European Approval for Teriflunomide in MS

Susan Jeffrey

August 31, 2013

Genzyme, a Sanofi company, announced today that the European Commission has granted marketing authorization for teriflunomide (Aubagio), 14 mg, for the treatment of adult patients with relapsing-remitting multiple sclerosis (MS).

Teriflunomide is a once-daily oral agent that is already approved in the United States, where the 7-mg dose is also approved, as well as in Australia, Argentina, Chile, and South Korea, for this indication. It is under review in several other countries.

The company received a positive opinion from the Committee for Medicinal Products for Human Use (CHMP) in March this year, reported by Medscape Medical News at that time.

Teriflunomide is an immunomodulator with anti-inflammatory properties. Approval is based on results of a program of phase 3 trials. Results of the TEriflunomide Multiple Sclerosis (TEMSO) trial, published in the New England Journal of Medicine in 2011, showed a significant reduction in annualized relapse rate and sustained accumulation of disability with both the 7- and the 14-mg daily doses vs placebo.

A second phase 3 trial, TENERE, showed the agent was similar to interferon β-1a (Rebif, Merck Serono), a standard approved treatment for MS.

A third trial, Teriflunomide Oral in people With relapsing-remitting multiplE scleRosis (TOWER), showed a significant reduction in annualized relapse rates and sustained accumulation of disability with the 14-mg dose vs placebo. A second dose studied in this trial, 7 mg, showed a reduction in relapse rate but not in sustained accumulation of disability.

"The fact that Aubagio 14 mg has demonstrated a positive effect on disability progression in 2 phase 3 clinical studies underscores its importance as a new treatment option for relapsing-remitting MS patients," said Professor Ludwig Kappos, MD, chair of neurology, University Hospital, Basel, Switzerland, in a release from Genzyme/Sanofi. "As a new once-daily, oral treatment option with well-characterized safety and tolerability, Aubagio could be an attractive option for patients dissatisfied with traditional injectable therapies."

As in the United States, where these risks are noted in a black box warning, the teriflunomide label mentions the risk for hepatotoxicity and teratogenicity based on animal data.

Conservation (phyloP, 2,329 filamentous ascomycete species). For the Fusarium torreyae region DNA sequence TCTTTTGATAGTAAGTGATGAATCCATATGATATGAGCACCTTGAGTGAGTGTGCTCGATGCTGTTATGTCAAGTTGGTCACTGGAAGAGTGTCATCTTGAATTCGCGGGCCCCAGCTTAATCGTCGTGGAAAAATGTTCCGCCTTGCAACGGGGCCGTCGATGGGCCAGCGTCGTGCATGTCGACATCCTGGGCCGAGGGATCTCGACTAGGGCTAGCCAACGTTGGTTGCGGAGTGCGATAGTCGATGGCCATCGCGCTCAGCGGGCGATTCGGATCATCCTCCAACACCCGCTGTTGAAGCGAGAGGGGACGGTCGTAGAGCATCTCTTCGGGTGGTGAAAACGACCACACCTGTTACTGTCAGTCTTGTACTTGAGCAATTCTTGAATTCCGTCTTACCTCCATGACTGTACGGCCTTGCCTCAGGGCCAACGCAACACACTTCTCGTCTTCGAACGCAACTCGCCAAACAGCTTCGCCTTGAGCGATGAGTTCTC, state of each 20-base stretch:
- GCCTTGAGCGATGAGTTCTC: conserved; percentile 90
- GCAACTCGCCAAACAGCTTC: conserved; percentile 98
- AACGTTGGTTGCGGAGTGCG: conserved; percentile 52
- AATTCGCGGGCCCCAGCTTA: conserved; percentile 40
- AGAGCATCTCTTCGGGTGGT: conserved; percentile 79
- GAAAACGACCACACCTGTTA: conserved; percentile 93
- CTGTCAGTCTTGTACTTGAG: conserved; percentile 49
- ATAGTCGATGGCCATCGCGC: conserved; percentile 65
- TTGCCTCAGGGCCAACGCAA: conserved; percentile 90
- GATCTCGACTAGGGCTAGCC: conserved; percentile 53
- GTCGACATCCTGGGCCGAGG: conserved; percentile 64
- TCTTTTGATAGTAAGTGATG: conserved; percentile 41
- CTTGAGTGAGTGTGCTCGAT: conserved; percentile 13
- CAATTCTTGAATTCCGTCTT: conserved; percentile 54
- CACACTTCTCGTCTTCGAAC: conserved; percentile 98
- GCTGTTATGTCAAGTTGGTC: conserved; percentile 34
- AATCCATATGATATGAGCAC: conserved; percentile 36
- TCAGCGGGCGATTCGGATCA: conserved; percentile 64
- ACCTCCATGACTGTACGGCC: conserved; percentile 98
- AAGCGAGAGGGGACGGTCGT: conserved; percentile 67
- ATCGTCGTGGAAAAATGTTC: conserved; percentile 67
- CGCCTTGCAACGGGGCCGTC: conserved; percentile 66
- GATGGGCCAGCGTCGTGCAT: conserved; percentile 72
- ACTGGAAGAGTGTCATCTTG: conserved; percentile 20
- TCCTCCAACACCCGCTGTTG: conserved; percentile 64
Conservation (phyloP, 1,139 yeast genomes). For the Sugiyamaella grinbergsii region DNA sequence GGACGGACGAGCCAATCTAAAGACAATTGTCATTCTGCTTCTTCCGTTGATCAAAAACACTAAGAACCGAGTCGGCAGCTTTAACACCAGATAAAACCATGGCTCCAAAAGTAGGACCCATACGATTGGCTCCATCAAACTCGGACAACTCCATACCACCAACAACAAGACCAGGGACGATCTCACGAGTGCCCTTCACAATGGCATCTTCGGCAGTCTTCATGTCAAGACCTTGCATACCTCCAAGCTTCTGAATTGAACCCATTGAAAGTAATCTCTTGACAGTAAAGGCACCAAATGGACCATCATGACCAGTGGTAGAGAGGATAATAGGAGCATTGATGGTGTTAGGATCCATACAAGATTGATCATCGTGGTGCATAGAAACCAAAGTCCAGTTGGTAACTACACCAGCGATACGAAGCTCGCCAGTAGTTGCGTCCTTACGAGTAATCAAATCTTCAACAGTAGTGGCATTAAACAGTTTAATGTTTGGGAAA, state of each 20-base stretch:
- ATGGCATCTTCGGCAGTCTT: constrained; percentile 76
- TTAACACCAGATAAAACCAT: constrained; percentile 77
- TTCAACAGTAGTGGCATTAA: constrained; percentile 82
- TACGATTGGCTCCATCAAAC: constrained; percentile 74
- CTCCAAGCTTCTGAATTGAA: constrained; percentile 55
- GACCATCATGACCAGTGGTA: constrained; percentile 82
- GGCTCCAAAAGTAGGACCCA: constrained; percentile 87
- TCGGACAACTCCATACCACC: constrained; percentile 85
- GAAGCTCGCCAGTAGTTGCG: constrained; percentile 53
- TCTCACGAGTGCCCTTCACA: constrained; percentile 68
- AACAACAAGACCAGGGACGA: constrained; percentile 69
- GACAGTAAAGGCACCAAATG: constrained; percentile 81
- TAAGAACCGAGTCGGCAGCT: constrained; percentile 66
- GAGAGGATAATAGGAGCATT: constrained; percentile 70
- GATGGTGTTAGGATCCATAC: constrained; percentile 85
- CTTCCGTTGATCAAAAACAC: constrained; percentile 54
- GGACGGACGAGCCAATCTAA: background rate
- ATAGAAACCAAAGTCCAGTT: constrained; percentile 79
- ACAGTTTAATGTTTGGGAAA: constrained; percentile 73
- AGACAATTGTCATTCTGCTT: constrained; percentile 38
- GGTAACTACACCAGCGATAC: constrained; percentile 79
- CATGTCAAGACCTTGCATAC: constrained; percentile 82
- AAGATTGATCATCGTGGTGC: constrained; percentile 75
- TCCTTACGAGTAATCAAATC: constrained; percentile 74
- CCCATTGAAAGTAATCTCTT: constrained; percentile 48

In clinical studies, the incidence of serious adverse events were similar among teriflunomide- and placebo-treated patients; the most common adverse events associated with treatment included increased alanine aminotransferase levels, alopecia, diarrhea, influenza, nausea, and paresthesia. Teriflunomide is the principal active metabolite of leflunomide, which is indicated in the United States and Europe for the treatment of rheumatoid arthritis. Severe liver injury, including fatal liver failure, has been reported in patients treated with leflunomide, the company release notes.

Teriflunomide is contraindicated in patients with severe hepatic impairment; pregnant women; women of childbearing potential who are not using reliable contraception; breast-feeding women; patients with immunodeficiency states; patients with significantly impaired bone marrow function or significant anemia, leukopenia, neutropenia, or thrombocytopenia; patients with severe active infection until resolution; patients with severe renal impairment undergoing dialysis; and patients with hypoproteinemia.

Full prescribing information and more information about teriflunomide in the European Union can be found here. Full prescribing information and more information about teriflunomide in the United States can be found here.


Comments on Medscape are moderated and should be professional in tone and on topic. You must declare any conflicts of interest related to your comments and responses. Please see our Commenting Guide for further information. We reserve the right to remove posts at our sole discretion.
Post as: